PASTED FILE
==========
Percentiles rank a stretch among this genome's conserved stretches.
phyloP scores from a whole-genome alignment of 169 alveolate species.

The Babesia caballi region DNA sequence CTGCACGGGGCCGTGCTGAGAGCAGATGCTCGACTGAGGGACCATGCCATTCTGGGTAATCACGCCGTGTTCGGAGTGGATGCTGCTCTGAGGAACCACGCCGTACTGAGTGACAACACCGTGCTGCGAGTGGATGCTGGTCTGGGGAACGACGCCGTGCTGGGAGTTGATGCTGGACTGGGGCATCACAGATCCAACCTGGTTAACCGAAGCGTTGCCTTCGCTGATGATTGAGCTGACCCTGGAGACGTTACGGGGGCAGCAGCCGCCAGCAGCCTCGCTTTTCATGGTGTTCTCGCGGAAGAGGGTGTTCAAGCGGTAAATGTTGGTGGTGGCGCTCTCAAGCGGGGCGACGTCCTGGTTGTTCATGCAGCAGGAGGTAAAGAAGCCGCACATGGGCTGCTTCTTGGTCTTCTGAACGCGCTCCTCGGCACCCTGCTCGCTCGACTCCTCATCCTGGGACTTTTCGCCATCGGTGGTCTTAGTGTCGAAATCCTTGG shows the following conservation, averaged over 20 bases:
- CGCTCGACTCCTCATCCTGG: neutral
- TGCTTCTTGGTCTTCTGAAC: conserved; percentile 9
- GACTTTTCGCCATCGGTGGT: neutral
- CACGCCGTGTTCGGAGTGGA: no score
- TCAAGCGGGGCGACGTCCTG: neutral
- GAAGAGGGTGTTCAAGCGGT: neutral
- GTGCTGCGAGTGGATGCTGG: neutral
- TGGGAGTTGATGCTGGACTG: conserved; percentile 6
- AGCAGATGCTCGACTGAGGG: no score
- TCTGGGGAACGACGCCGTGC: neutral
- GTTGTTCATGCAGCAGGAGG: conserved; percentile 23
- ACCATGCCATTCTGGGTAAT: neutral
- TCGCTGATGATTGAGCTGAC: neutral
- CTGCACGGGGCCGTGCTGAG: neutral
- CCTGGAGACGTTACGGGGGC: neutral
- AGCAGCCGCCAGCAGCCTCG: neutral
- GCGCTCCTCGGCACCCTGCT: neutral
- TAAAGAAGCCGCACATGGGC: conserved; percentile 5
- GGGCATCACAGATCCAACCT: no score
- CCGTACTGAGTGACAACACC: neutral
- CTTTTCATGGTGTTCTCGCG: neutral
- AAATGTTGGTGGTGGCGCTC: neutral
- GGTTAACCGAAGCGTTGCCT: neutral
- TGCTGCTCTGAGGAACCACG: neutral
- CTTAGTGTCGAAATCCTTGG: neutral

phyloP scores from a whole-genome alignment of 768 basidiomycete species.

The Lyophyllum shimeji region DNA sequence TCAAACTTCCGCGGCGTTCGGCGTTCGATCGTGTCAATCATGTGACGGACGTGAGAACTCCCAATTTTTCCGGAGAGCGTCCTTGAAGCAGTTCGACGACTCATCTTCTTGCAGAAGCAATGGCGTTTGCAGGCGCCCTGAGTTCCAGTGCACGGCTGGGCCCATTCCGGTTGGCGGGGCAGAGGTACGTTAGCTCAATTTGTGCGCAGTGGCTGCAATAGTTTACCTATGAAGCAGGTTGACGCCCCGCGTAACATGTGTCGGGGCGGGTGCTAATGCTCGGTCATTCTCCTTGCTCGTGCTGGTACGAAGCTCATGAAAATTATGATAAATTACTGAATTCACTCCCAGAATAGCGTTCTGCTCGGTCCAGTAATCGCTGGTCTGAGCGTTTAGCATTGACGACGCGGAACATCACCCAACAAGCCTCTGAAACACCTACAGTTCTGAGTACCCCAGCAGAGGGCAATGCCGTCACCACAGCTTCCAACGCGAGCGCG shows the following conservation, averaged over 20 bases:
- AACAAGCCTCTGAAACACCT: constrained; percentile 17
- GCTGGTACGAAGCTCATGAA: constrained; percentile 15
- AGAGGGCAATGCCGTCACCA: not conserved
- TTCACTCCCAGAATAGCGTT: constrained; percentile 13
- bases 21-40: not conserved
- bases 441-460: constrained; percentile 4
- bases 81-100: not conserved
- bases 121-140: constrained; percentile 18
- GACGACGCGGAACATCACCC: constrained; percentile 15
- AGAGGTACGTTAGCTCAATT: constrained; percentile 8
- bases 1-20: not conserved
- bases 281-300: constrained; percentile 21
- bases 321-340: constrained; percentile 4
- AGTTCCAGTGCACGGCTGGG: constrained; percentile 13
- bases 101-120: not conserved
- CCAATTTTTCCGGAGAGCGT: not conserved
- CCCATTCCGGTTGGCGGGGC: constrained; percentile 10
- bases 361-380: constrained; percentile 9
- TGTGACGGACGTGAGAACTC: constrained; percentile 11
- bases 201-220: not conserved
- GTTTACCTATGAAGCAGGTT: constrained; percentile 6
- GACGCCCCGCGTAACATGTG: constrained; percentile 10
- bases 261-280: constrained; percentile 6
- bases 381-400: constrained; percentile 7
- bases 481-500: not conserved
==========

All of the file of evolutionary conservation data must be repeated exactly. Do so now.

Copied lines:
Percentiles rank a stretch among this genome's conserved stretches.
phyloP scores from a whole-genome alignment of 169 alveolate species.

The Babesia caballi region DNA sequence CTGCACGGGGCCGTGCTGAGAGCAGATGCTCGACTGAGGGACCATGCCATTCTGGGTAATCACGCCGTGTTCGGAGTGGATGCTGCTCTGAGGAACCACGCCGTACTGAGTGACAACACCGTGCTGCGAGTGGATGCTGGTCTGGGGAACGACGCCGTGCTGGGAGTTGATGCTGGACTGGGGCATCACAGATCCAACCTGGTTAACCGAAGCGTTGCCTTCGCTGATGATTGAGCTGACCCTGGAGACGTTACGGGGGCAGCAGCCGCCAGCAGCCTCGCTTTTCATGGTGTTCTCGCGGAAGAGGGTGTTCAAGCGGTAAATGTTGGTGGTGGCGCTCTCAAGCGGGGCGACGTCCTGGTTGTTCATGCAGCAGGAGGTAAAGAAGCCGCACATGGGCTGCTTCTTGGTCTTCTGAACGCGCTCCTCGGCACCCTGCTCGCTCGACTCCTCATCCTGGGACTTTTCGCCATCGGTGGTCTTAGTGTCGAAATCCTTGG shows the following conservation, averaged over 20 bases:
- CGCTCGACTCCTCATCCTGG: neutral
- TGCTTCTTGGTCTTCTGAAC: conserved; percentile 9
- GACTTTTCGCCATCGGTGGT: neutral
- CACGCCGTGTTCGGAGTGGA: no score
- TCAAGCGGGGCGACGTCCTG: neutral
- GAAGAGGGTGTTCAAGCGGT: neutral
- GTGCTGCGAGTGGATGCTGG: neutral
- TGGGAGTTGATGCTGGACTG: conserved; percentile 6
- AGCAGATGCTCGACTGAGGG: no score
- TCTGGGGAACGACGCCGTGC: neutral
- GTTGTTCATGCAGCAGGAGG: conserved; percentile 23
- ACCATGCCATTCTGGGTAAT: neutral
- TCGCTGATGATTGAGCTGAC: neutral
- CTGCACGGGGCCGTGCTGAG: neutral
- CCTGGAGACGTTACGGGGGC: neutral
- AGCAGCCGCCAGCAGCCTCG: neutral
- GCGCTCCTCGGCACCCTGCT: neutral
- TAAAGAAGCCGCACATGGGC: conserved; percentile 5
- GGGCATCACAGATCCAACCT: no score
- CCGTACTGAGTGACAACACC: neutral
- CTTTTCATGGTGTTCTCGCG: neutral
- AAATGTTGGTGGTGGCGCTC: neutral
- GGTTAACCGAAGCGTTGCCT: neutral
- TGCTGCTCTGAGGAACCACG: neutral
- CTTAGTGTCGAAATCCTTGG: neutral

phyloP scores from a whole-genome alignment of 768 basidiomycete species.

The Lyophyllum shimeji region DNA sequence TCAAACTTCCGCGGCGTTCGGCGTTCGATCGTGTCAATCATGTGACGGACGTGAGAACTCCCAATTTTTCCGGAGAGCGTCCTTGAAGCAGTTCGACGACTCATCTTCTTGCAGAAGCAATGGCGTTTGCAGGCGCCCTGAGTTCCAGTGCACGGCTGGGCCCATTCCGGTTGGCGGGGCAGAGGTACGTTAGCTCAATTTGTGCGCAGTGGCTGCAATAGTTTACCTATGAAGCAGGTTGACGCCCCGCGTAACATGTGTCGGGGCGGGTGCTAATGCTCGGTCATTCTCCTTGCTCGTGCTGGTACGAAGCTCATGAAAATTATGATAAATTACTGAATTCACTCCCAGAATAGCGTTCTGCTCGGTCCAGTAATCGCTGGTCTGAGCGTTTAGCATTGACGACGCGGAACATCACCCAACAAGCCTCTGAAACACCTACAGTTCTGAGTACCCCAGCAGAGGGCAATGCCGTCACCACAGCTTCCAACGCGAGCGCG shows the following conservation, averaged over 20 bases:
- AACAAGCCTCTGAAACACCT: constrained; percentile 17
- GCTGGTACGAAGCTCATGAA: constrained; percentile 15
- AGAGGGCAATGCCGTCACCA: not conserved
- TTCACTCCCAGAATAGCGTT: constrained; percentile 13
- bases 21-40: not conserved
- bases 441-460: constrained; percentile 4
- bases 81-100: not conserved
- bases 121-140: constrained; percentile 18
- GACGACGCGGAACATCACCC: constrained; percentile 15
- AGAGGTACGTTAGCTCAATT: constrained; percentile 8
- bases 1-20: not conserved
- bases 281-300: constrained; percentile 21
- bases 321-340: constrained; percentile 4
- AGTTCCAGTGCACGGCTGGG: constrained; percentile 13
- bases 101-120: not conserved
- CCAATTTTTCCGGAGAGCGT: not conserved
- CCCATTCCGGTTGGCGGGGC: constrained; percentile 10
- bases 361-380: constrained; percentile 9
- TGTGACGGACGTGAGAACTC: constrained; percentile 11
- bases 201-220: not conserved
- GTTTACCTATGAAGCAGGTT: constrained; percentile 6
- GACGCCCCGCGTAACATGTG: constrained; percentile 10
- bases 261-280: constrained; percentile 6
- bases 381-400: constrained; percentile 7
- bases 481-500: not conserved